Fig. 8.
Fig. 8.

Zonal mean of zonal velocity change in response to (a) Buoy and (b) Wstr from CEMS1 partial-coupling experiment and (c) FAF-Buoy and (d) FAF-Wstr from FAFMIP. The contours indicate zonal-mean climatology of zonal velocity from preindustrial control.

Citation: Journal of Climate 33, 23; 10.1175/JCLI-D-19-0877.1

Whether the ACC shifts in latitude in response to increased atmospheric CO2 is a commonly posed question, especially given the well-documented poleward shift of the westerly winds under warming (Gille 2008; Böning et al. 2008; Downes et al. 2011; Meijers et al. 2011; Kim and Orsi 2014; Gille 2014). We calculate the position of the ACC (Fig. 9) using two methods, from Gille (2014) and Meijers et al. (2012). Using the Gille (2014) method (Fig. 9a), Buoy accounts for a 0.3° southward shift of the mean ACC with a standard deviation of 0.9° as determined from 1000 Monte Carlo realizations. Similarly, Wstr accounts for a 0.3° southward shift with a standard deviation of 0.6°. In the Monte Carlo realizations, the northern and southern integration limits are randomly perturbed using Gaussian random numbers with a standard deviation of 5° latitude. The large range indicates the sensitivity of the mean ACC position to the choice of northern and southern integration limits in this method. Using the Meijers et al. (2012) method to calculate the ACC location (Fig. 9b), Buoy leads to a 0.3° ± 0.1° southward shift of ACC core and Wstr leads to a 0.4° ± 0.1° southward shift, with the uncertainty range here determined from temporal variability. Using this method, the ACC shifts due to both Buoy and Wstr are statistically significant at the 95% level. The southward shift primarily takes place in the Atlantic and Indian sectors where surface fronts are strong. For comparison, the westerly wind position, based on the Gille (2014) method [substituting zonal wind stress for Ug in Eq. (5)], shifts southward by 1.2° ± 0.3° in latitude (Fig. 9c). All seasons show southward wind shifts, with maximum southward shift (2.1° ± 1.3°) in austral summer (December through February; not shown). This southward shift in annual mean wind is about 3 or 4 times greater than the southward shift in ACC position.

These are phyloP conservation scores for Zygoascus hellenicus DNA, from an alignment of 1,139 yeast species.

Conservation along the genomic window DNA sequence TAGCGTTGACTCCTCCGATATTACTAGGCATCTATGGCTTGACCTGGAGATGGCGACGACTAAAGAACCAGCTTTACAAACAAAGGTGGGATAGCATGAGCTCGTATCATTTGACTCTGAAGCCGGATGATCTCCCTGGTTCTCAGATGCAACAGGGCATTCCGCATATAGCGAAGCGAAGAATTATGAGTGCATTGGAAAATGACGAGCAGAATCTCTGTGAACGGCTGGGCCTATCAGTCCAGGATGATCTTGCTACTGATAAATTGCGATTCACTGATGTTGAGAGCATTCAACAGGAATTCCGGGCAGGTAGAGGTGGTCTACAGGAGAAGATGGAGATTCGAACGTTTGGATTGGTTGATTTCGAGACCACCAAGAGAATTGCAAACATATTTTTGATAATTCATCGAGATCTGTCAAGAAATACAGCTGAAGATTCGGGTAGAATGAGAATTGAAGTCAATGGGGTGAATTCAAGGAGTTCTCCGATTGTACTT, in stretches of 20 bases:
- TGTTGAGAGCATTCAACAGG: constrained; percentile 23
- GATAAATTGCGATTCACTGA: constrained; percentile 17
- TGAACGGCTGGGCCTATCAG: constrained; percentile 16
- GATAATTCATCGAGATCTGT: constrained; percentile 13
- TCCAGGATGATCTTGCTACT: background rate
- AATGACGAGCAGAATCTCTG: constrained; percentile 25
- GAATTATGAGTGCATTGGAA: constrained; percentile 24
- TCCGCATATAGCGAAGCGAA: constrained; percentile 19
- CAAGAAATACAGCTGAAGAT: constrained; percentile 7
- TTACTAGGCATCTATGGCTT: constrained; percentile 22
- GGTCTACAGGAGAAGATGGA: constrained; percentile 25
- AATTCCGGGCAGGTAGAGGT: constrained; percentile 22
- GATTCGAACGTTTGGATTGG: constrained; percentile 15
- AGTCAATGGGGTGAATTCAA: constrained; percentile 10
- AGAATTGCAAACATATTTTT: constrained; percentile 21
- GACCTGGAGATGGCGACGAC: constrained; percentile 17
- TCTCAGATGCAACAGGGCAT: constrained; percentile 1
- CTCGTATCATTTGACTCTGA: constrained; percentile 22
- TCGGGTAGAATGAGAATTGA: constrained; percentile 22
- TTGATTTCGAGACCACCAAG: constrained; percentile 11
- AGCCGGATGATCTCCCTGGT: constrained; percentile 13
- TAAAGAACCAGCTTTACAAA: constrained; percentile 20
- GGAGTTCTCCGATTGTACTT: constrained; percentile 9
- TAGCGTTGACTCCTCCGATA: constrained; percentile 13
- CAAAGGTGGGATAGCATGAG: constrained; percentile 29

Fig. 9.
Fig. 9.

(a) Positions of the mean ACC, based on the weighted mean zonal surface geostrophic velocity at each longitude. (b) Position of ACC core based on the method from Meijers et al. (2012). ACC position from τ1w1c1 (black), τ1w1c4 (dashed red), and τ4w1c4 (solid red). Climatological ocean velocity in the upper 50 m in the preindustrial control (cyan vectors). (c) As in (a), but showing positions of weighted mean center of zonal surface wind stress. Climatological surface wind stress from preindustrial control (green vectors).

Citation: Journal of Climate 33, 23; 10.1175/JCLI-D-19-0877.1

6. Discussion and conclusions